While the tone of Ida Grae’s book is really sheer exploration, Harvesting Color has a much more didactic tone that can, to some people, be irritating. I actually love this book, and am able to get past the mildly didactic tone and see the value of the emphasis on sustainability and keeping in harmony with nature, but appreciate the more conversational tone and wider view (and wider range of mordants, with the exception of chrome) of Nature’s Colors. A valuable aspect of Harvesting Color, though, is how both mordanted and unmordanted dyed yarn is shown for almost every plant.

Harvesting Color is a beautiful book, and I’ve spent many an hour poring over it– the benefit of publishing today is all the marvellous color photography available! Ida Grae’s book, lacking such photos, since it was published much earlier, is fascinating, but I do see it as truly a reference book, while Rebecca Burgess’s book feels almost like a companion. I’m certainly not saying one is better than the other; they are both wonderful books of their time, and both are valuable — and well used– additions to my library. The emphasis on place makes them especially valuable additions to any dyer in Northern California, although dyers all over can benefit from the information contained in these books.

Those of you who have these books– what is your opinion about them? have you found them useful as well?

All The Shades of Fennel, Saxon Blue, and Osage Orange

The range of color you can get from any dye is fascinating in itself, but when you throw in natural dyes, it gets even better.

The above skeins were dyed using locally foraged fennel, Saxon Blue, and Osage Orange– but they are all so wonderfully different, due to the variables introduced. (Actually, I think a bit of sweetgum seed pod dye bath snuck in there somewhere, but I can’t be sure)

I find that I approach working with natural dyes the same way I approach working with acid dyes– with an open mind and a lot of “what if?”s. One color is built on another, and so forth; as the bath gets exhausted or a color is added I am able to get multiple, individual colors; using modifiers extends the variety even more.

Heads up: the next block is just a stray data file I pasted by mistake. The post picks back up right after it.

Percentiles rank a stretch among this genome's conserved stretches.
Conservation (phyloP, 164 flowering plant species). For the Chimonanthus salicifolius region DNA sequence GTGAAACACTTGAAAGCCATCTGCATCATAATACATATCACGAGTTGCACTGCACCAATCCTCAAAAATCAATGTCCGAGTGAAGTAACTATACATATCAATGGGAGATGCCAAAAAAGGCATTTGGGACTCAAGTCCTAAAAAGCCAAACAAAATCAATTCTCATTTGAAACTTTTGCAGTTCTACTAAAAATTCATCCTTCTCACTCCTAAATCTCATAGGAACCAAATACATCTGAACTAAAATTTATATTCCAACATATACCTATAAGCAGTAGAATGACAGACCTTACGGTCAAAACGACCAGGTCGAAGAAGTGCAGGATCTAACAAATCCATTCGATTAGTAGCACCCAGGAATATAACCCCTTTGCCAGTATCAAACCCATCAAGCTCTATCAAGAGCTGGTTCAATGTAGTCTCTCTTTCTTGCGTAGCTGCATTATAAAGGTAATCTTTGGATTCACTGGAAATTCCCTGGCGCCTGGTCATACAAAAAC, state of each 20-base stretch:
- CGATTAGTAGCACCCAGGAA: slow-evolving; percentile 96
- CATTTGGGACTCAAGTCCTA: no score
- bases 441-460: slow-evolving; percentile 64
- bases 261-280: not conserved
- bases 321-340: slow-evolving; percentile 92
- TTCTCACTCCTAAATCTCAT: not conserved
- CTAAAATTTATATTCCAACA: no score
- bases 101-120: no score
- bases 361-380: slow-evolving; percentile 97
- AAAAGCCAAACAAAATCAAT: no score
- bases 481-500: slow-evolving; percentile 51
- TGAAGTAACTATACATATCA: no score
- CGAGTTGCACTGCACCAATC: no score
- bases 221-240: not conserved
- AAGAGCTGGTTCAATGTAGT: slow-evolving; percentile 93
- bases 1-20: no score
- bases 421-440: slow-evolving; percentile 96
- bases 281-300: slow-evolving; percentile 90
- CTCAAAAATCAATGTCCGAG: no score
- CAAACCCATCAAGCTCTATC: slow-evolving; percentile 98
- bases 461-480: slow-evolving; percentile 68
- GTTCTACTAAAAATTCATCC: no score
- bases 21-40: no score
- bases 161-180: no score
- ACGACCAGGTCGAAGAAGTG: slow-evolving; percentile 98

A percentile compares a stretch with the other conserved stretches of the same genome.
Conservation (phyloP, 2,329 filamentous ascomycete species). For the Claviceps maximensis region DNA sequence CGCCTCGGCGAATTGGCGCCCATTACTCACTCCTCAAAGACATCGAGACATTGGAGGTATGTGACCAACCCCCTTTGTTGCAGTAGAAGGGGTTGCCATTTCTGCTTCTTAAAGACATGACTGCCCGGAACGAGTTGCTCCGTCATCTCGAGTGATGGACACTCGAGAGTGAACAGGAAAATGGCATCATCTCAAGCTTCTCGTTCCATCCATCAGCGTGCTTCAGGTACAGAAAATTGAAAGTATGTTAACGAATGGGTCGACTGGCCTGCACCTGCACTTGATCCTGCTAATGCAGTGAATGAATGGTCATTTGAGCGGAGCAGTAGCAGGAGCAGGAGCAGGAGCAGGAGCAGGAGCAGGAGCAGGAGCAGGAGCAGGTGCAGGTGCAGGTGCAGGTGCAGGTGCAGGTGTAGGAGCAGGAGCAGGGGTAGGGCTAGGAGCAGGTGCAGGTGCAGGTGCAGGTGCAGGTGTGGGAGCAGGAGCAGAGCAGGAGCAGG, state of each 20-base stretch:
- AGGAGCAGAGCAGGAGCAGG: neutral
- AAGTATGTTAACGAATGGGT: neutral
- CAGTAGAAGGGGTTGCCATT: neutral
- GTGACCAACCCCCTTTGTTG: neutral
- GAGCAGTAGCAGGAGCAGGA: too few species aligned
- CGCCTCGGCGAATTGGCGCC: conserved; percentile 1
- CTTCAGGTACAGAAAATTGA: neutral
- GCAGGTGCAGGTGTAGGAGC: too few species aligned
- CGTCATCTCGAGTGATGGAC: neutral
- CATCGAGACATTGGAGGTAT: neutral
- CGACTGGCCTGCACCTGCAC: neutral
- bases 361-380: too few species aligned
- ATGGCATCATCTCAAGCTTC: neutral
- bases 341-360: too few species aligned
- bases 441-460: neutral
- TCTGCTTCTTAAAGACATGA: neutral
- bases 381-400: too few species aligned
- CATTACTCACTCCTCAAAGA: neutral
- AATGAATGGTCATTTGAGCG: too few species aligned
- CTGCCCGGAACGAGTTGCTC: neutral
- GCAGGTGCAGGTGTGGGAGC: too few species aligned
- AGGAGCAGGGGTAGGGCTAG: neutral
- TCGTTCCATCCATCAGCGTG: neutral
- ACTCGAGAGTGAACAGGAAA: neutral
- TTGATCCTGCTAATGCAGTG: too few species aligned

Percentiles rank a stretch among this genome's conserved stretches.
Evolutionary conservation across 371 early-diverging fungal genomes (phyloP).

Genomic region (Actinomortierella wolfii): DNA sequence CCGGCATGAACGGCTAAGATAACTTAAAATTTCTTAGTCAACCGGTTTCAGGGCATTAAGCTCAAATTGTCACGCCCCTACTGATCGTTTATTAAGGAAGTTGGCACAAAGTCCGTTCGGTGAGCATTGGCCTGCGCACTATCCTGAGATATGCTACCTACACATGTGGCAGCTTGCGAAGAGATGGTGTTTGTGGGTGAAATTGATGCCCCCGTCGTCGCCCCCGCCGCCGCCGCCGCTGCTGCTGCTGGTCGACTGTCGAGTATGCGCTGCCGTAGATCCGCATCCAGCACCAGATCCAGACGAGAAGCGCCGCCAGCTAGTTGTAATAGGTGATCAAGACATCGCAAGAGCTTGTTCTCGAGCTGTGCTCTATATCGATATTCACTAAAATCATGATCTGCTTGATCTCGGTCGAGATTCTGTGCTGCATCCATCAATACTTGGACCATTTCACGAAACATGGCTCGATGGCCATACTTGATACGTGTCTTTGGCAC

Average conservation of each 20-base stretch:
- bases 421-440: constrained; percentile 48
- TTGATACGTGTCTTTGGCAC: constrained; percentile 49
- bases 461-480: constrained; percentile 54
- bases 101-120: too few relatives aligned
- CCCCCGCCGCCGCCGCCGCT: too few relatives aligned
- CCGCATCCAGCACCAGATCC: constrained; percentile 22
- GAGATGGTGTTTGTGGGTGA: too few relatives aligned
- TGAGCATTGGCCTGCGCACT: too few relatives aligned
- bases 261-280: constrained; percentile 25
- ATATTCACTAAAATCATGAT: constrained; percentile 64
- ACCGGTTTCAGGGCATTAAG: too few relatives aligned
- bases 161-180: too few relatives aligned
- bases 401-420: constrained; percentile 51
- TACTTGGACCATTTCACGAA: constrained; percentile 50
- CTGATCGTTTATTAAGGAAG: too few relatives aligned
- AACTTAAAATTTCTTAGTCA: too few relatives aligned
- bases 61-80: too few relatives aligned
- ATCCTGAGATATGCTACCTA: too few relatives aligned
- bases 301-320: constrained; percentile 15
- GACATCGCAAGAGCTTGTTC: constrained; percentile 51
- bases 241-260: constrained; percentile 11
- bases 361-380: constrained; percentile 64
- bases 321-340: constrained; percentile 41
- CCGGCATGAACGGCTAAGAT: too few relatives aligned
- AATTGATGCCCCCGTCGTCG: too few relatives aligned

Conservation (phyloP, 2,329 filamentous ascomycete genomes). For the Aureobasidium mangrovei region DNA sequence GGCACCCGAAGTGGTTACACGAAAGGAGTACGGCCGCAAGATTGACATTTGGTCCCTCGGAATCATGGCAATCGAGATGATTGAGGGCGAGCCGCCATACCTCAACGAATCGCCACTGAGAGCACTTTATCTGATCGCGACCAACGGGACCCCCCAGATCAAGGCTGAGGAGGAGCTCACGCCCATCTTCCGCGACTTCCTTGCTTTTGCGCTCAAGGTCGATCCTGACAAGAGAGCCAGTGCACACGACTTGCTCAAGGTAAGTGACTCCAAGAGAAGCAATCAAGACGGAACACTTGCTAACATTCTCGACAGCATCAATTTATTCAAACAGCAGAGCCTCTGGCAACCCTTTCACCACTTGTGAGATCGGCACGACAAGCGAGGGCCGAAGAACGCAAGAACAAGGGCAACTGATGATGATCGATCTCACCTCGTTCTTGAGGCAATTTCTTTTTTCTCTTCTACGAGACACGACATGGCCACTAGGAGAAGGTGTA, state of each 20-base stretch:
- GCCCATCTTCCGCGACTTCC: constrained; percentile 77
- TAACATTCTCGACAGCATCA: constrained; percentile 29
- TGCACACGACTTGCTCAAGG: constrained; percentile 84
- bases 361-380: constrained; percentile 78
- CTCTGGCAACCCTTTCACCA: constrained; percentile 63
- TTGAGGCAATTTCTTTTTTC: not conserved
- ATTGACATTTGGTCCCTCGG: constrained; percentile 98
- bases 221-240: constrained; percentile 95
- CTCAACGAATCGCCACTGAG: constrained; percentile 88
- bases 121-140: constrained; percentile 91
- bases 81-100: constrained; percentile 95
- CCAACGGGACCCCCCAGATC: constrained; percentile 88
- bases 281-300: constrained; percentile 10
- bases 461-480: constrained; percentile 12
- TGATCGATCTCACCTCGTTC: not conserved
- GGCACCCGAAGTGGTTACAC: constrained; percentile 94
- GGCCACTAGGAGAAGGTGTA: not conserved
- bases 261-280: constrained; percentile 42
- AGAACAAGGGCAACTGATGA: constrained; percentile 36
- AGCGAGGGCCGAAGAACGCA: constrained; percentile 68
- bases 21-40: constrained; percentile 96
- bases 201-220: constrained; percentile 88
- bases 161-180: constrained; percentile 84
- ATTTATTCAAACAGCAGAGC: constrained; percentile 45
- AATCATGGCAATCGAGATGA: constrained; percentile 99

I’d love to tell you what the combination/exhaust bath/modifiers are for all these skeins….but I can’t. I’m not very fond of the phrase “In the moment”, but that does seem to be an appropriate description to how I currently work with natural dyes, especially since I am not looking to replicate colors currently. Exploring all the “what if”s. That said…I must try to keep better notes!

These four skeins are available in the shop right now, but if you want one, you should hurry, since there is only one skein of each color…and won’t be made again! They are truly unique colors. The base I used is American Sock.

A quick update on the salvia blossom dyed yarns: as I predicted, the lavender blue hues have rapidly faded; both the small skeins are now a blue-tinged gray. The larger skein has retained quite a bit of its original lavender hue, but it has faded somewhat, and I think will fade more. I’ll keep an eye on it. The green skein is doing fine, but it hasn’t been exposed to a lot of daylight yet.

Salvia Surprises

There’s a lot of salvia that grows around my neighborhood, and the ones that have long purple stems of velvety flowers are probably the most ubiquitous. A neighbor had been doing some strenuous weeding and pruning, so the green bins were filled to the brim; I carried armfuls home.

I stripped off the flowers (the rest of the plant is destined for the dye pot but is now drying out in my front yard) and put them into the pot

Then added yarn and water and simmered the whole thing for a bit. The yarn began to turn green, which wasn’t that surprising– it’s the skein on the left in the first photo. I took that skein out and hung it to dry

then added a pinch of tin and more yarn. Almost immediately the water turned purple with the addition of the tin, which I hadn’t expected. It’s not quite as reddish as the photo looks; the color was more of a lavender. I let it sit in there for about a day, then hung the yarn to dry. At first, the yarn was definitely purple, but the next day had already turned to a blue, and was starting to get a grayish tint. Still pretty, but different. I’m guessing the color will probably fade more, probably like red cabbage, but am interested to see what happens. The color didn’t rinse out. We’ll see!